All jokes aside, I do need to make sure I’m getting enough calories, especially protein for muscles and sustained energy, throughout the day to get me through to the next workout.  I started making these “Egg Muffins” a couple years ago when I was working a flex schedule, arriving at the office at 6:30am, working 10-11 hours, and running or working out at lunch.  I needed something that would give me enough calories to get through the long morning.  I’ve become addicted since then.  They’re very easy to make, don’t require a lot of special ingredients, portable, and very satisfying.  Best part, you make 1-2 weeks worth in advance!  I pack them in my lunch and eat them at work, or as a quick protein snack on the go any other time!

Egg Muffins
(see notes below)

1 muffin tin
10 eggs
milk
salt and pepper to taste
“mixers” (any veggies or meats will do)
Cheese mixers (whatever you have on hand)

Preheat oven to 350°.

Crack eggs in a large bowl.  Season with salt and pepper to taste.  Add milk or whatever you usually add to scrambled eggs.  Whisk eggs thoroughly.  Add mixers.   Add cheese mixers if you like.  Mix well.  Grease muffin cups if they are not nonstick.  Pour or ladle eggs into muffin cups about 2/3 full.  Top with extra mixers or cheese mixers.

Bake 25-30min.  The muffins will puff up as you bake them.  When time is up and they appear to be puffed, turn off the oven.  But leave the muffins in the oven to cool down with the oven!! If you take them out and let them cool at room temperature, they will sink in the middle.  Once cooled enough to handle the tin, remove from oven and allow to cool before storing.

To reheat: Microwave for 30-60 seconds depending on microwave strength.

mushrooms, spinach, monterey jack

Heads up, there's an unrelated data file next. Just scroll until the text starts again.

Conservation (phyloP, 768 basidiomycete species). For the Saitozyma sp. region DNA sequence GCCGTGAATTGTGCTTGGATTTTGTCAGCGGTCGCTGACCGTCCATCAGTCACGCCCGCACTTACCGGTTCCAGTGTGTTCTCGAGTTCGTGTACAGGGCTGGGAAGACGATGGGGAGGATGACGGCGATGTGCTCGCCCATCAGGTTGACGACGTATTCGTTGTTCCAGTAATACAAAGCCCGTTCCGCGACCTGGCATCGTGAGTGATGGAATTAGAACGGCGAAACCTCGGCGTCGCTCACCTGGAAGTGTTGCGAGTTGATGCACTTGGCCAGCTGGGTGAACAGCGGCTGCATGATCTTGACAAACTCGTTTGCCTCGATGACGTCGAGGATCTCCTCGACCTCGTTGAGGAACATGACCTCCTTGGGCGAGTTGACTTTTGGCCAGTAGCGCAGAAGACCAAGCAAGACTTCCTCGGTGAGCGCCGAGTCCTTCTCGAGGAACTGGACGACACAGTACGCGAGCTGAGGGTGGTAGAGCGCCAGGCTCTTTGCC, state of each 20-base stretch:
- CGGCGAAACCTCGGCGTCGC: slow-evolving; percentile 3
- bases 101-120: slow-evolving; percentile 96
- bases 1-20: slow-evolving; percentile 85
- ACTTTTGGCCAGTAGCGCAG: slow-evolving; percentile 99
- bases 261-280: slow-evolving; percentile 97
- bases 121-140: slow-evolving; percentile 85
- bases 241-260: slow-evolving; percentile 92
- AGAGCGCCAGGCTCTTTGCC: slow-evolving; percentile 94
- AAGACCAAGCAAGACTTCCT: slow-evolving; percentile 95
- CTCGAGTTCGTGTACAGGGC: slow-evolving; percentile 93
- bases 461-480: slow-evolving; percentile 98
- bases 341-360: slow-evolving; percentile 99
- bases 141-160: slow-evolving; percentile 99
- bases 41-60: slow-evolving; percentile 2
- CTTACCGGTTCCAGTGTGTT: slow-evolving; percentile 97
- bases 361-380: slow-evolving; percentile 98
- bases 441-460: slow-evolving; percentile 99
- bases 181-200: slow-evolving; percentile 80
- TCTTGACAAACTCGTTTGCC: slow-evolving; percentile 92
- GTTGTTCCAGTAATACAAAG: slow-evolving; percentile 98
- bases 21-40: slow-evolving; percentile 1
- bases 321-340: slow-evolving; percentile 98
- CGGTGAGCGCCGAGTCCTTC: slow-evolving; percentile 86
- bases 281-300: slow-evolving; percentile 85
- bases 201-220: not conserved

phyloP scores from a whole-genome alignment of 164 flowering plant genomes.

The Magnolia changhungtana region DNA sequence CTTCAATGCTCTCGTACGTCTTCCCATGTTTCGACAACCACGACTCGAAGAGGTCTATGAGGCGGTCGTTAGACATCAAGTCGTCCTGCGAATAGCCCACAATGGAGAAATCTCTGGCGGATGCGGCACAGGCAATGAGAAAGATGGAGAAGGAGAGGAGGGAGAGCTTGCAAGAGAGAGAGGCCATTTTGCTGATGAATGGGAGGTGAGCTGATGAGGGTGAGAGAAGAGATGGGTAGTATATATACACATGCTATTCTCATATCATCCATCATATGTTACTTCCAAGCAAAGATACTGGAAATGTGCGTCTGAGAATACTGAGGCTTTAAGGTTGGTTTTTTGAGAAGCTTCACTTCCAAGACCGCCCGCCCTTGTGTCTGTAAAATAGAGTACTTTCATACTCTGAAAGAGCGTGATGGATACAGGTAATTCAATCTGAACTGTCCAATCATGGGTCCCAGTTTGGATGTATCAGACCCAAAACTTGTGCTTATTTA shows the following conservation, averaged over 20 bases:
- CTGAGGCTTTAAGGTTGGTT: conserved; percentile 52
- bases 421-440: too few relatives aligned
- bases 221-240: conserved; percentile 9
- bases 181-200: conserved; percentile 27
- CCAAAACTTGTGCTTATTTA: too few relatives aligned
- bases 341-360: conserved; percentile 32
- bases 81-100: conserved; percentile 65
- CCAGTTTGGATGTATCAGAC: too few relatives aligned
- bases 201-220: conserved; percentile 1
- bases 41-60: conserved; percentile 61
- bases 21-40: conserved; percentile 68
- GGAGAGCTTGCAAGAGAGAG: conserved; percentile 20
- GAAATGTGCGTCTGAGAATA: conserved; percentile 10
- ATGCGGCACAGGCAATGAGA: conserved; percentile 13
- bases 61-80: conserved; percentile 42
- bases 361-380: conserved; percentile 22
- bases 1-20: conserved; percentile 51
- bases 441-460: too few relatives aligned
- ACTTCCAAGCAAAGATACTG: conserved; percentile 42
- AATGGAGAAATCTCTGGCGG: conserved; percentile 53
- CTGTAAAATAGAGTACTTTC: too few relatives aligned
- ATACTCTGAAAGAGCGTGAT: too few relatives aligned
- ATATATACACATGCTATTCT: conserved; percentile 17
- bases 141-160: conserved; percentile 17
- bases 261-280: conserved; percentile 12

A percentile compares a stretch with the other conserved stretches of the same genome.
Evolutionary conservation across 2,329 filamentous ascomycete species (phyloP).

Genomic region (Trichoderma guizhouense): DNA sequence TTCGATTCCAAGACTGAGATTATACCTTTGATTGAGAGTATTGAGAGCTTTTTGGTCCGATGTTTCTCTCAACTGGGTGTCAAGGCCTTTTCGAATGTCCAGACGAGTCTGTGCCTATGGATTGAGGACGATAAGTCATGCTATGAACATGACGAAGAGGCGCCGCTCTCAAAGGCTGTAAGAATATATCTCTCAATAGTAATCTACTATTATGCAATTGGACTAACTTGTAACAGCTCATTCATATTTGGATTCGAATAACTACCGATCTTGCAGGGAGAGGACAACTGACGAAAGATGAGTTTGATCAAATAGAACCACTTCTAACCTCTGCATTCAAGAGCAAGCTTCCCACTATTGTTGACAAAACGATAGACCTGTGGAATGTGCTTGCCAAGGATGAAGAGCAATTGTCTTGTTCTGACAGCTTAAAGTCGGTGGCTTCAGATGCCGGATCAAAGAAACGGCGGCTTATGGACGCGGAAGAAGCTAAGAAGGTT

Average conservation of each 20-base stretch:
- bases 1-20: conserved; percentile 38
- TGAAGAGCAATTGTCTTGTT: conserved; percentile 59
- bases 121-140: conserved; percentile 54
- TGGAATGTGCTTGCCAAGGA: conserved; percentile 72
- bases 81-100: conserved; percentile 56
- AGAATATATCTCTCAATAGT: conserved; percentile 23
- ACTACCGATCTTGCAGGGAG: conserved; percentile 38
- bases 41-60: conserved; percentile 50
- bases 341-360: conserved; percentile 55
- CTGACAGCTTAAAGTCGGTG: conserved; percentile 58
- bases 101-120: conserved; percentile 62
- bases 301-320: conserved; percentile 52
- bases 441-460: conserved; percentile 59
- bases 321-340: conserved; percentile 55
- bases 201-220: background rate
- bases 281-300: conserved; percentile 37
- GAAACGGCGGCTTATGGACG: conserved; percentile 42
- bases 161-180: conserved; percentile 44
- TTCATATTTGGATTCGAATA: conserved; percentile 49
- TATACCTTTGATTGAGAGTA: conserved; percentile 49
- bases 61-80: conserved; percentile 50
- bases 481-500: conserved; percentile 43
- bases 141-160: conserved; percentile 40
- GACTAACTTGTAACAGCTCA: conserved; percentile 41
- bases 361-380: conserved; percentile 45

mushrooms, spinach, monterey jack

NOTES:

Storage:  Muffins can be stored in containers or sandwich bags in fridge for 1-2 weeks.  They can be frozen for quite a good bit of time too.  I do recommend allowing them to thoroughly cool before freezing to avoid any frozen condensation and allowing to thaw before reheating to prevent extra moisture.

Muffin tins:  I prefer the oversized tin with 6 cups instead of 12 for larger muffins.  But when I’m not in heavy training, I use the 12 smaller ones instead.

Eggs:  I pick 10 eggs because it’s not quite 2 eggs per each muffin (it’s actually 1 2/3), but any amount will do.  Decide how much or little protein you want and go crazy!

Mixers:  Don’t over think this.  I take stock of whatever I have in my fridge/pantry that needs to be used.  I love mushrooms so I usually cut up mushrooms very small and add them.  If I have spinach on hand I add that for the potassium, just tear it up into tiny pieces.  The key is adding everything finely chopped so it distributes evenly.  Fresh herbs from the garden are lovely in the summer, or any other kind of seasoning you like.  You can also forego mixers and go natural.  I like regular egg muffins too.  Also, sometimes I wait to add the mixers until after I’ve put the egg mixture into the tins.  There is no wrong way to do this!